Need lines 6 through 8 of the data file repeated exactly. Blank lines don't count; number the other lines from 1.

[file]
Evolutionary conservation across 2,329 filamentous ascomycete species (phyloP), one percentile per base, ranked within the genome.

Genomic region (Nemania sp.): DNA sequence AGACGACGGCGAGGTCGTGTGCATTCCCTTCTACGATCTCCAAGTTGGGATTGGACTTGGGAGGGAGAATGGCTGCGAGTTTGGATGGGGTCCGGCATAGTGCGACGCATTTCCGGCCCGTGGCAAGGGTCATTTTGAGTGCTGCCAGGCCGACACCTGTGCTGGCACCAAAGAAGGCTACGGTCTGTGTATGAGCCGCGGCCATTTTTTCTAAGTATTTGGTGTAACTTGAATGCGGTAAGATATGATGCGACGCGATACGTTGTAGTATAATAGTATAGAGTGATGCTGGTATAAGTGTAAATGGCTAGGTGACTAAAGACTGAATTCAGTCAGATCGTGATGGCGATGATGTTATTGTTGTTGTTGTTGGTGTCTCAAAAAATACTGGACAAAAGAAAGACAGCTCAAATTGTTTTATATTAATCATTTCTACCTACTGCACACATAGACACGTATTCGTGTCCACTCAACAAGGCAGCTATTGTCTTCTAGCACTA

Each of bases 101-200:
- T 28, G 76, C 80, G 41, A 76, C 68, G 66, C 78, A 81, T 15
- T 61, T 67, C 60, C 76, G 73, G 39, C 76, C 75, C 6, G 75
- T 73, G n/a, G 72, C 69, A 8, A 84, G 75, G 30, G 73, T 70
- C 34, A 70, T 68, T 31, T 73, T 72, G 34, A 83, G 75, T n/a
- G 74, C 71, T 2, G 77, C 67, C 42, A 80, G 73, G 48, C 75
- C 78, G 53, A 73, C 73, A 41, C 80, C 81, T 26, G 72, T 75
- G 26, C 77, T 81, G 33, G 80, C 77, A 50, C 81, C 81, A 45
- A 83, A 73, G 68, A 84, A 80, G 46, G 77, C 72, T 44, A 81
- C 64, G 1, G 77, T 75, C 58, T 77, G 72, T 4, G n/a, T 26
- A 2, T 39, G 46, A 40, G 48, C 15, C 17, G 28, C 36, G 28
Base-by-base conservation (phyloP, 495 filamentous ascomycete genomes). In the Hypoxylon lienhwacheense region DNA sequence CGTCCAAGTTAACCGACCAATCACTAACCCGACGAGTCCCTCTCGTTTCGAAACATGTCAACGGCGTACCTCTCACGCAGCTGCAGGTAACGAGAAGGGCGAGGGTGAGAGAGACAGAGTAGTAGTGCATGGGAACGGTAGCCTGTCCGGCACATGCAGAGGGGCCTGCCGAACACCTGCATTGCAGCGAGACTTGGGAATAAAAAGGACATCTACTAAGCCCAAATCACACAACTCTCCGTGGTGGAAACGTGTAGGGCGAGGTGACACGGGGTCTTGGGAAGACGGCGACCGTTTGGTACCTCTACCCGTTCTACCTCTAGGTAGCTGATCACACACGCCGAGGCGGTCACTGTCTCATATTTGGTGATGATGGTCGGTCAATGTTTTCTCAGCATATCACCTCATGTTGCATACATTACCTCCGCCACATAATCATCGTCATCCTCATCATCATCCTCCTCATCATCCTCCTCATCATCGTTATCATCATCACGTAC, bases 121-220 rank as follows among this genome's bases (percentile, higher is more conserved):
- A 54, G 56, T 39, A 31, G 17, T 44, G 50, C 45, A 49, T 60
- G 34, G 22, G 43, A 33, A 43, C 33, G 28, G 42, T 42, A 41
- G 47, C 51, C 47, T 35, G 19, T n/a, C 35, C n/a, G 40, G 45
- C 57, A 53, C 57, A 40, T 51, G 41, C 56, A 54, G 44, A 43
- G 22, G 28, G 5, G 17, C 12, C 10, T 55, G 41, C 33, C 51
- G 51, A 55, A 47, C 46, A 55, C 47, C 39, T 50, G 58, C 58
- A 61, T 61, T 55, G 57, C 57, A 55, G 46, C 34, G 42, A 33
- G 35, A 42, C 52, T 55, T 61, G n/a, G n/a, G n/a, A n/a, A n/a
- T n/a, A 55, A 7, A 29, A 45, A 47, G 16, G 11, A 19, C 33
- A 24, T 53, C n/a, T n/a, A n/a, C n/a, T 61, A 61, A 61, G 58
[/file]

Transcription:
- T 73, G n/a, G 72, C 69, A 8, A 84, G 75, G 30, G 73, T 70
- C 34, A 70, T 68, T 31, T 73, T 72, G 34, A 83, G 75, T n/a
- G 74, C 71, T 2, G 77, C 67, C 42, A 80, G 73, G 48, C 75